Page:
Jacob and Rachel – Genesis 29 - 31

Do you know what it feels like to be the Unloved One, the Rejected One, the One Who Doesn’t Measure Up? Leah did. Her father apparently didn’t think she had enough merits of her own to attract a husband, so he tricked his nephew and soon-to-be son-in-law into marrying her instead of her younger sister. I imagine Leah never forgot the look of surprise and horror on Jacob’s face when he realized he had married Leah instead of the one he really loved - Rachel. 

Leah spent most of her adult life trying to win over her husband, trying to get him to love her, too. But God never meant for marital love to be shared, and Jacob never loved Leah like he did Rachel. What a wretched life Leah must have led! But God saw her misery, and He chose Leah, not Rachel, to be the one from whom the King of kings would come. 

God’s promise to bless the entire world came true through Leah and her fourth son, Judah. God sees us our misery, our fears, our tears, our heartache, and none of it is wasted with HIm. Our God can bring good out of hardship and pain!


  • Activity Broken Heart Art – give child a paper heart. Let kids tear hearts in half, glue them onto paper, and decorate their pages. Tell kids this art can remind them that when their hearts (or others’) are broken, God can put the pieces back together and bring good from anything. As kids work, discuss the story (below).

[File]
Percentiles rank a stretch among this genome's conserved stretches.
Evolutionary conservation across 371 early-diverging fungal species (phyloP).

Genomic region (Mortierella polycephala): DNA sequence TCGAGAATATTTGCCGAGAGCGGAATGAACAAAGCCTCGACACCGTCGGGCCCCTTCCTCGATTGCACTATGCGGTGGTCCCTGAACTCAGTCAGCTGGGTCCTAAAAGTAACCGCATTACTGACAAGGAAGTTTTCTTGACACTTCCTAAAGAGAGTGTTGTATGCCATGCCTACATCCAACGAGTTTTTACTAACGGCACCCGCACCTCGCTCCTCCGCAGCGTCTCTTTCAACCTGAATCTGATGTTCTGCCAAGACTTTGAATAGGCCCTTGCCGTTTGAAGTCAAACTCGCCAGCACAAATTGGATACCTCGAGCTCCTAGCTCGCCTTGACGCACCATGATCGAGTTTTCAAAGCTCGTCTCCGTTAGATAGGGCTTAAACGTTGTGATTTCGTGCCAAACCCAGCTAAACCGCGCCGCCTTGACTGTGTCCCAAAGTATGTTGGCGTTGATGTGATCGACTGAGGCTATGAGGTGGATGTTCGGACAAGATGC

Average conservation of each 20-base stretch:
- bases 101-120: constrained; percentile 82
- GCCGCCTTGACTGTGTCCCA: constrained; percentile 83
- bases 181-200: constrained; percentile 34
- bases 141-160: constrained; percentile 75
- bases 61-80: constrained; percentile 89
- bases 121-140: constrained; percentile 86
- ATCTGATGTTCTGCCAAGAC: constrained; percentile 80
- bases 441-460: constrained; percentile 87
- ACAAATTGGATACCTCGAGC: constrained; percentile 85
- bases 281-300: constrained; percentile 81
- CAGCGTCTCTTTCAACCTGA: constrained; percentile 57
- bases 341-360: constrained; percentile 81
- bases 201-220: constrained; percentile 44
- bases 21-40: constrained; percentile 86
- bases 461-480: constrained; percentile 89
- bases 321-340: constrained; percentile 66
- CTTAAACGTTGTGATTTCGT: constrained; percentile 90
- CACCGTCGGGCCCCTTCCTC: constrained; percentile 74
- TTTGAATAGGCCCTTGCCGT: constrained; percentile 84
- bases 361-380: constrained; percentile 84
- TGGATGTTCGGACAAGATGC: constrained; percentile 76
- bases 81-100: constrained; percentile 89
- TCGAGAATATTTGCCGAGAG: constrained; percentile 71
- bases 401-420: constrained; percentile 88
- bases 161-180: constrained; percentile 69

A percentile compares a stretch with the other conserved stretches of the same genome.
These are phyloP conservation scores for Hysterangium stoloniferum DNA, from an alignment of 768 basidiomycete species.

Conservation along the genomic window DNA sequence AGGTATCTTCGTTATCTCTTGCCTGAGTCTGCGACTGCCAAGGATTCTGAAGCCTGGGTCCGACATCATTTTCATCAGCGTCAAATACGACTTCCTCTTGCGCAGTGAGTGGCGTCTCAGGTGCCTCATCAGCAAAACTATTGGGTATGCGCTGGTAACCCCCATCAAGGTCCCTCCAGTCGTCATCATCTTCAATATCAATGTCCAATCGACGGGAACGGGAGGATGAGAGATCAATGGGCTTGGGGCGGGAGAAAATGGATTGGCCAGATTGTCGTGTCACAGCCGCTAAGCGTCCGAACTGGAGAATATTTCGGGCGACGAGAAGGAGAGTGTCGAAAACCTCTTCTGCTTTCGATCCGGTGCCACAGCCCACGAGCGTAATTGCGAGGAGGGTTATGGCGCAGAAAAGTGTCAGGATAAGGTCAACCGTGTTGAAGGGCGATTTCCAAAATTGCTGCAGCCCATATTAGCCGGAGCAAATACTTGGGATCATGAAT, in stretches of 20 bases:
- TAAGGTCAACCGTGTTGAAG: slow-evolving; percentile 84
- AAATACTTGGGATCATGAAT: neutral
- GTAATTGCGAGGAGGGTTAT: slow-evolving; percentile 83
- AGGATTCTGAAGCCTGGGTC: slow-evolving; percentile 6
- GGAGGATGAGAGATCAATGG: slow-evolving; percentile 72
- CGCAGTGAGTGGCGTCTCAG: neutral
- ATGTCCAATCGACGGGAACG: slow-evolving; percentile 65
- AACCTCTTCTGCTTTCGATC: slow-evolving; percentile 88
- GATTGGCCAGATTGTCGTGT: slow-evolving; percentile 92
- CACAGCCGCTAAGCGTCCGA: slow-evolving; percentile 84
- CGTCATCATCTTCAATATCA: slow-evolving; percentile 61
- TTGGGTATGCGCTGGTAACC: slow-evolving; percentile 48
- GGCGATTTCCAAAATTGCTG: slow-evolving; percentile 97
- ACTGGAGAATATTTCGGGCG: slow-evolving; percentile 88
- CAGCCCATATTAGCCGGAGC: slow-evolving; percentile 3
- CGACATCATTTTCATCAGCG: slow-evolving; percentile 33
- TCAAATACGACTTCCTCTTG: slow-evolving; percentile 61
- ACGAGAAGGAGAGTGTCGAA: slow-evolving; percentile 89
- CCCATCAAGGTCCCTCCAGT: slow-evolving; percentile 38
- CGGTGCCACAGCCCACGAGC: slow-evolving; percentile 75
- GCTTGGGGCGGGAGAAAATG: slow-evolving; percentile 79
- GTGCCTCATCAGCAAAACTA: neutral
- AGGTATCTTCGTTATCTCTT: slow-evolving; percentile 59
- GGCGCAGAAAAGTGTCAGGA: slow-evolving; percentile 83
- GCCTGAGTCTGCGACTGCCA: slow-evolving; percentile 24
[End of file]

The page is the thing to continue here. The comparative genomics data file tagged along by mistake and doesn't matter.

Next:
2. DISCUSS THE STORY (some possible answers in italics)

  • What did you like about this passage?

  • What didn’t you like about this passage?

  • What do you learn about God from this passage? 

- God always keeps His promises. He faithfully cared for Jacob; He was with him, watched over him, gave him food to eat and clothes to wear, and brought him back home. (See Gen. 28:20-22).

- God sees when our hearts are broken, and He cares.

- God can bring good from the worst of situations.

- God has good plans for His people, even those who fail Him, even those who are sinners, even those who are imperfect.

- God works especially in situations where people praise Him in the midst of their pain. 

- God works through families - even dysfunctional ones.

  • What do you learn about people from this passage?

- People are often mean and hurtful to one another. (Perhaps Laban had good intentions for Leah when he passed her off as Jacob’s bride, but he wreaked incredible havoc on both daughters, Jacob and their children).

- People can learn to praise God in the middle of very difficult circumstances. (Notice that as Leah names her first 3 sons, she observes with Reuben, “the Lord has seen my misery;” with Simeon, “I am not loved;” and with Levi, “at last my husband is attached to me.” All these names reflect her agony and loneliness. BUT when Judah is born, she notes, “This time I will praise the Lord!”)

- Sometimes people cannot be trusted.


  • What do you learn about yourself from this story?

- God loves me - even when I sin; even when I disappoint; even when my family is a mess.

- God can use me in the midst of my mess to bring glory to Himself.

- God’s plans for me will prevail.

- All blessings in my life are from God.